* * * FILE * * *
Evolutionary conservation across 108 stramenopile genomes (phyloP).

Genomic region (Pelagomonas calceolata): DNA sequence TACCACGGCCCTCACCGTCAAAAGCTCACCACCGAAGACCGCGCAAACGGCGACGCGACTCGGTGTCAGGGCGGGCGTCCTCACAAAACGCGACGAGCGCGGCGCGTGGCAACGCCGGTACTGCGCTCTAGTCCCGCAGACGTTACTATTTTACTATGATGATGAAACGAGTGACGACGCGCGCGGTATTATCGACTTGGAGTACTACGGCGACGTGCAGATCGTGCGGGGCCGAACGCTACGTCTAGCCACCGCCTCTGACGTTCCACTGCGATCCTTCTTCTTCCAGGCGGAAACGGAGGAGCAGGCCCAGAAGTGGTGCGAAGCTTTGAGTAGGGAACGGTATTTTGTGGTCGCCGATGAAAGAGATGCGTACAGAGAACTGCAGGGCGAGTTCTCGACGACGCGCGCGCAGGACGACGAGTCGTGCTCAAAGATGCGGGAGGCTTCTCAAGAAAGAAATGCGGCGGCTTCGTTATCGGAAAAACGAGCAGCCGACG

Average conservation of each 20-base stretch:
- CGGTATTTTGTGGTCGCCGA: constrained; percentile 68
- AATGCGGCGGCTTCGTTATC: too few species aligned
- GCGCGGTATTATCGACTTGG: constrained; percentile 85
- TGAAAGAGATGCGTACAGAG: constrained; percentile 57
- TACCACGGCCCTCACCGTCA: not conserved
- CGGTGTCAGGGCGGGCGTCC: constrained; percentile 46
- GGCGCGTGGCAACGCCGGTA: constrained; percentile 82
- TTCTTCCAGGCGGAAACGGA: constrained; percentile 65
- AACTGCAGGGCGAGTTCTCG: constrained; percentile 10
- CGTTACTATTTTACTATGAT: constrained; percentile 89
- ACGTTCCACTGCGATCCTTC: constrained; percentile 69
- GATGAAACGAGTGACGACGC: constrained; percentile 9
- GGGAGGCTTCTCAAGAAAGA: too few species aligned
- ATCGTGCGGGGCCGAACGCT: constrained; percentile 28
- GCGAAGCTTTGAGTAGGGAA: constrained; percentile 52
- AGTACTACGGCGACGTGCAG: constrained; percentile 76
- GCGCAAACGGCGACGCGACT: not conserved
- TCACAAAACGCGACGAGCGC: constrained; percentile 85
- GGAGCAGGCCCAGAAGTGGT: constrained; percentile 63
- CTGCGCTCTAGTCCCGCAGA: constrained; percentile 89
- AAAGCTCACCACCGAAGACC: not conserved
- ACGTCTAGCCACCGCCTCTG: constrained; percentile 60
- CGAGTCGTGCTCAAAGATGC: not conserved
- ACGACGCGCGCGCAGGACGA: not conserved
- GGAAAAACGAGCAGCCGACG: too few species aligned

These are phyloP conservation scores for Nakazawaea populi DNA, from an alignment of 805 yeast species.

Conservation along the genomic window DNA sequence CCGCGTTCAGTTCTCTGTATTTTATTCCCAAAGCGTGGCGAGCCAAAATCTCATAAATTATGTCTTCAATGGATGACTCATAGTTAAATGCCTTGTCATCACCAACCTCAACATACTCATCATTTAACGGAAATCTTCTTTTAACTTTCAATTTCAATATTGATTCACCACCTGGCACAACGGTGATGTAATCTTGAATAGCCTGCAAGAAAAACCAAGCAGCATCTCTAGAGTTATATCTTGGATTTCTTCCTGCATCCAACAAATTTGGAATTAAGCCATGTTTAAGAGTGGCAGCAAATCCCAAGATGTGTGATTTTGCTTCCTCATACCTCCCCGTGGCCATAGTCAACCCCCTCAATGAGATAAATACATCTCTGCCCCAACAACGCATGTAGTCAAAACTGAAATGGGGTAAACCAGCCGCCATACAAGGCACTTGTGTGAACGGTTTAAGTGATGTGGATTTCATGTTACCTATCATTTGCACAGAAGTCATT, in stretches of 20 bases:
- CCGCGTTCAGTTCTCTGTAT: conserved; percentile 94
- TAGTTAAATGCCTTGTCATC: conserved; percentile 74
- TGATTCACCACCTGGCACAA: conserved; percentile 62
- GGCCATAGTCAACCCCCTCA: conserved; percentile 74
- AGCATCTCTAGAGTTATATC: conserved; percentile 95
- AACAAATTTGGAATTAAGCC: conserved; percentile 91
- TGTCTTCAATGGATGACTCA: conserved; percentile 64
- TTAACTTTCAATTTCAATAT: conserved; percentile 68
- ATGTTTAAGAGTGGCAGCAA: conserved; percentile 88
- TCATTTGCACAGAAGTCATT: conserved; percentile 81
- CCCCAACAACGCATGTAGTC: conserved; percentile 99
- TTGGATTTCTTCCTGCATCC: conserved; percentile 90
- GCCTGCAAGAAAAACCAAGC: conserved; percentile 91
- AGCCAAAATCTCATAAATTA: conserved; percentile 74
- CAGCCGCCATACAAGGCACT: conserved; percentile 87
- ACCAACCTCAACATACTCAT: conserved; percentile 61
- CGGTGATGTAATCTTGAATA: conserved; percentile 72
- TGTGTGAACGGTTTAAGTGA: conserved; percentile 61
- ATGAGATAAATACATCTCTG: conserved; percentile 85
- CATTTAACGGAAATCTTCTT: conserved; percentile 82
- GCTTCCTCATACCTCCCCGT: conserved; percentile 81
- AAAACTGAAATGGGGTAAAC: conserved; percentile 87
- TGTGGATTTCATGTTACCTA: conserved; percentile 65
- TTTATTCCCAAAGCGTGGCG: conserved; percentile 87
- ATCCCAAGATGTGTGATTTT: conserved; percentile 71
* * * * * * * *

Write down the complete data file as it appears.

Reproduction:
Evolutionary conservation across 108 stramenopile genomes (phyloP).

Genomic region (Pelagomonas calceolata): DNA sequence TACCACGGCCCTCACCGTCAAAAGCTCACCACCGAAGACCGCGCAAACGGCGACGCGACTCGGTGTCAGGGCGGGCGTCCTCACAAAACGCGACGAGCGCGGCGCGTGGCAACGCCGGTACTGCGCTCTAGTCCCGCAGACGTTACTATTTTACTATGATGATGAAACGAGTGACGACGCGCGCGGTATTATCGACTTGGAGTACTACGGCGACGTGCAGATCGTGCGGGGCCGAACGCTACGTCTAGCCACCGCCTCTGACGTTCCACTGCGATCCTTCTTCTTCCAGGCGGAAACGGAGGAGCAGGCCCAGAAGTGGTGCGAAGCTTTGAGTAGGGAACGGTATTTTGTGGTCGCCGATGAAAGAGATGCGTACAGAGAACTGCAGGGCGAGTTCTCGACGACGCGCGCGCAGGACGACGAGTCGTGCTCAAAGATGCGGGAGGCTTCTCAAGAAAGAAATGCGGCGGCTTCGTTATCGGAAAAACGAGCAGCCGACG

Average conservation of each 20-base stretch:
- CGGTATTTTGTGGTCGCCGA: constrained; percentile 68
- AATGCGGCGGCTTCGTTATC: too few species aligned
- GCGCGGTATTATCGACTTGG: constrained; percentile 85
- TGAAAGAGATGCGTACAGAG: constrained; percentile 57
- TACCACGGCCCTCACCGTCA: not conserved
- CGGTGTCAGGGCGGGCGTCC: constrained; percentile 46
- GGCGCGTGGCAACGCCGGTA: constrained; percentile 82
- TTCTTCCAGGCGGAAACGGA: constrained; percentile 65
- AACTGCAGGGCGAGTTCTCG: constrained; percentile 10
- CGTTACTATTTTACTATGAT: constrained; percentile 89
- ACGTTCCACTGCGATCCTTC: constrained; percentile 69
- GATGAAACGAGTGACGACGC: constrained; percentile 9
- GGGAGGCTTCTCAAGAAAGA: too few species aligned
- ATCGTGCGGGGCCGAACGCT: constrained; percentile 28
- GCGAAGCTTTGAGTAGGGAA: constrained; percentile 52
- AGTACTACGGCGACGTGCAG: constrained; percentile 76
- GCGCAAACGGCGACGCGACT: not conserved
- TCACAAAACGCGACGAGCGC: constrained; percentile 85
- GGAGCAGGCCCAGAAGTGGT: constrained; percentile 63
- CTGCGCTCTAGTCCCGCAGA: constrained; percentile 89
- AAAGCTCACCACCGAAGACC: not conserved
- ACGTCTAGCCACCGCCTCTG: constrained; percentile 60
- CGAGTCGTGCTCAAAGATGC: not conserved
- ACGACGCGCGCGCAGGACGA: not conserved
- GGAAAAACGAGCAGCCGACG: too few species aligned

These are phyloP conservation scores for Nakazawaea populi DNA, from an alignment of 805 yeast species.

Conservation along the genomic window DNA sequence CCGCGTTCAGTTCTCTGTATTTTATTCCCAAAGCGTGGCGAGCCAAAATCTCATAAATTATGTCTTCAATGGATGACTCATAGTTAAATGCCTTGTCATCACCAACCTCAACATACTCATCATTTAACGGAAATCTTCTTTTAACTTTCAATTTCAATATTGATTCACCACCTGGCACAACGGTGATGTAATCTTGAATAGCCTGCAAGAAAAACCAAGCAGCATCTCTAGAGTTATATCTTGGATTTCTTCCTGCATCCAACAAATTTGGAATTAAGCCATGTTTAAGAGTGGCAGCAAATCCCAAGATGTGTGATTTTGCTTCCTCATACCTCCCCGTGGCCATAGTCAACCCCCTCAATGAGATAAATACATCTCTGCCCCAACAACGCATGTAGTCAAAACTGAAATGGGGTAAACCAGCCGCCATACAAGGCACTTGTGTGAACGGTTTAAGTGATGTGGATTTCATGTTACCTATCATTTGCACAGAAGTCATT, in stretches of 20 bases:
- CCGCGTTCAGTTCTCTGTAT: conserved; percentile 94
- TAGTTAAATGCCTTGTCATC: conserved; percentile 74
- TGATTCACCACCTGGCACAA: conserved; percentile 62
- GGCCATAGTCAACCCCCTCA: conserved; percentile 74
- AGCATCTCTAGAGTTATATC: conserved; percentile 95
- AACAAATTTGGAATTAAGCC: conserved; percentile 91
- TGTCTTCAATGGATGACTCA: conserved; percentile 64
- TTAACTTTCAATTTCAATAT: conserved; percentile 68
- ATGTTTAAGAGTGGCAGCAA: conserved; percentile 88
- TCATTTGCACAGAAGTCATT: conserved; percentile 81
- CCCCAACAACGCATGTAGTC: conserved; percentile 99
- TTGGATTTCTTCCTGCATCC: conserved; percentile 90
- GCCTGCAAGAAAAACCAAGC: conserved; percentile 91
- AGCCAAAATCTCATAAATTA: conserved; percentile 74
- CAGCCGCCATACAAGGCACT: conserved; percentile 87
- ACCAACCTCAACATACTCAT: conserved; percentile 61
- CGGTGATGTAATCTTGAATA: conserved; percentile 72
- TGTGTGAACGGTTTAAGTGA: conserved; percentile 61
- ATGAGATAAATACATCTCTG: conserved; percentile 85
- CATTTAACGGAAATCTTCTT: conserved; percentile 82
- GCTTCCTCATACCTCCCCGT: conserved; percentile 81
- AAAACTGAAATGGGGTAAAC: conserved; percentile 87
- TGTGGATTTCATGTTACCTA: conserved; percentile 65
- TTTATTCCCAAAGCGTGGCG: conserved; percentile 87
- ATCCCAAGATGTGTGATTTT: conserved; percentile 71